Posted by Pablo Kjolseth on December 1, 2013
I was going to write about The Hudsucker Proxy (1994), because it’s screening tomorrow on TCM and, also, because the latest Coen brothers film, Inside Llewyn Davis (2013), opens theatrically this coming Friday. Instead, I got stuck on the Inside Llewyn Davis poster. There is something about its composition that I find very striking. To notice it, you’ll have to ignore the top and bottom, which are lame in the ways that most movie posters are routinely lame: emphasizing celebrity names up top, and then all the normal credits at bottom. The middle section, however, is inspired. I can’t stop looking at the cat. There are several reasons for this, and the first is due to the sight-lines, which immediately reminded me of the Wanderer Above the Sea of Fog (1818) painting by famous German Romantic painter Caspar David Friedrich. It’s a classic example of a visual construction where all the lines lead to the center. Except in Friedrich’s case the lines of the natural landscape converge on man, whereas with the Inside Llewyn Davis poster, the sight-lines provided by the New York City streetscape converge on the cat. I think this is great because, in my humble opinion, any movie poster is immediately improved with the addition of a feline presence. Since our furry little friends are said to have nine lives, in this post I’ll be looking at how cats have been depicted throughout cinema in nine different categories. [...MORE]
Posted by Susan Doll on October 17, 2011
Author Susan Orlean recently published Rin Tin Tin: The Life and the Legend, a biography of the canine movie star. Instead of doing the usual round of book signings at bookstores, which are seldom lucrative these days unless the author is a star or celebrity, Orlean is touring theaters. The author is using the occasion to introduce new generations to Rin Tin Tin by showing a 1925 film starring the talented canine. I thoroughly enjoyed Orlean’s program, which included a short film about Rin Tin Tin, a reading from the book, a screening of Clash of the Wolves, a Q&A with the author, and a signing for those who purchased the book. If Orlean comes to your area, I can’t recommend her program enough; it offers much to think about regarding the meaning and value of pop culture in America, the bond between humans and animals, and the need for writers to find a larger context for their memories and experiences.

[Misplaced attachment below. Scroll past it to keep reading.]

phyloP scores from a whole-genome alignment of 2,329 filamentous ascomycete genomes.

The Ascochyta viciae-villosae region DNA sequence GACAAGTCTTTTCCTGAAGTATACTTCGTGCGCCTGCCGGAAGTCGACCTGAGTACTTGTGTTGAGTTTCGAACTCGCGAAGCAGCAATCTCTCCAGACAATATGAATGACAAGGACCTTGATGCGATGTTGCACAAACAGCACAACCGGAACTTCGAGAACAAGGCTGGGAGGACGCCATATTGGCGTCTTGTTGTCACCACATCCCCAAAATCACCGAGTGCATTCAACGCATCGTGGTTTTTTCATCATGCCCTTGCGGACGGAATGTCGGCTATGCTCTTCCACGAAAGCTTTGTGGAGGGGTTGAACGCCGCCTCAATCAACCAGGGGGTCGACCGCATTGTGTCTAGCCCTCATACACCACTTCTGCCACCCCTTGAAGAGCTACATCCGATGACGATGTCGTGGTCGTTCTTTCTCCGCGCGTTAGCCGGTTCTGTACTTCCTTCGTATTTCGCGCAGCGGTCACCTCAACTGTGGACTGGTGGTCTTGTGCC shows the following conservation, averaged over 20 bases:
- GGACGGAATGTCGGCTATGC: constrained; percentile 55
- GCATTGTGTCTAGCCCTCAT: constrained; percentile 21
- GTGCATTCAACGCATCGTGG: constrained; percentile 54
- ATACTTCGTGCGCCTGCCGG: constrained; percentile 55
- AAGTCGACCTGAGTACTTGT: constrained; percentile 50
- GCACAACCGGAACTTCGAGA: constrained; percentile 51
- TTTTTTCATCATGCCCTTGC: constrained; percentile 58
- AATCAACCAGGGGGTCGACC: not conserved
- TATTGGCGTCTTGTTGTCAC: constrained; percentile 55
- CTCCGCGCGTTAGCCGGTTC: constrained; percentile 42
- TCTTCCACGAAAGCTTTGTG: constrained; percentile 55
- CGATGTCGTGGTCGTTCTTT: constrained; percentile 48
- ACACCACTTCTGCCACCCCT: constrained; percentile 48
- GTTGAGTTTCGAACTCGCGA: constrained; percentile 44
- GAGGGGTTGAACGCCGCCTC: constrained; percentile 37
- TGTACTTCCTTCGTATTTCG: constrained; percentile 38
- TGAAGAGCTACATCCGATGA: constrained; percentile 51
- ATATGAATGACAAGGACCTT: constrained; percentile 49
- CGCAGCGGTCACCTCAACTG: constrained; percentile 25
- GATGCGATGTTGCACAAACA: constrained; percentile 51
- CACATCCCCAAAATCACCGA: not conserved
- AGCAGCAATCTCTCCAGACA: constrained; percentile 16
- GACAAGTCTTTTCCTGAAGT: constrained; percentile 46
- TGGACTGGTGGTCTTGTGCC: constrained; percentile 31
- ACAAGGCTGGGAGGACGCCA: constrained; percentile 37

Unlike Lassie, who was a character created for the movies and played by several male dogs, Rin Tin Tin was a real pet from the real world before he became a movie star. And, there is much about his life story that is as heart-wrenching as any script for a movie. In September 1918, U.S. soldier Lee Duncan found a family of German shepherds in a bombed-out kennel in Fluiry in the Meuse Valley of France. A female with five puppies seemed to be the last survivors in the kennel, and Duncan took it upon himself to rescue them. He found homes for the mother and three pups, but he adopted the remaining two puppies, which he named Rin Tin Tin and Nenette (some sources use “Nanette”) after popular French dolls of the time. When he tried to arrange for passage for the two puppies on his return trip home to America, he ran into red tape. An officer intervened on Duncan’s behalf, and the puppies made the arduous voyage. Sadly, Nenette died from canine distemper shortly after her arrival in the States, but Rin Tin Tin grew into a strong, athletic dog. A striking-looking dog, Rin Tin Tin was nearly black, with gold marbling on his legs, chin, and chest. His unusually large, tulip-shaped ears were expressive, signaling mood or emotion through their twitchy movements or erect position.
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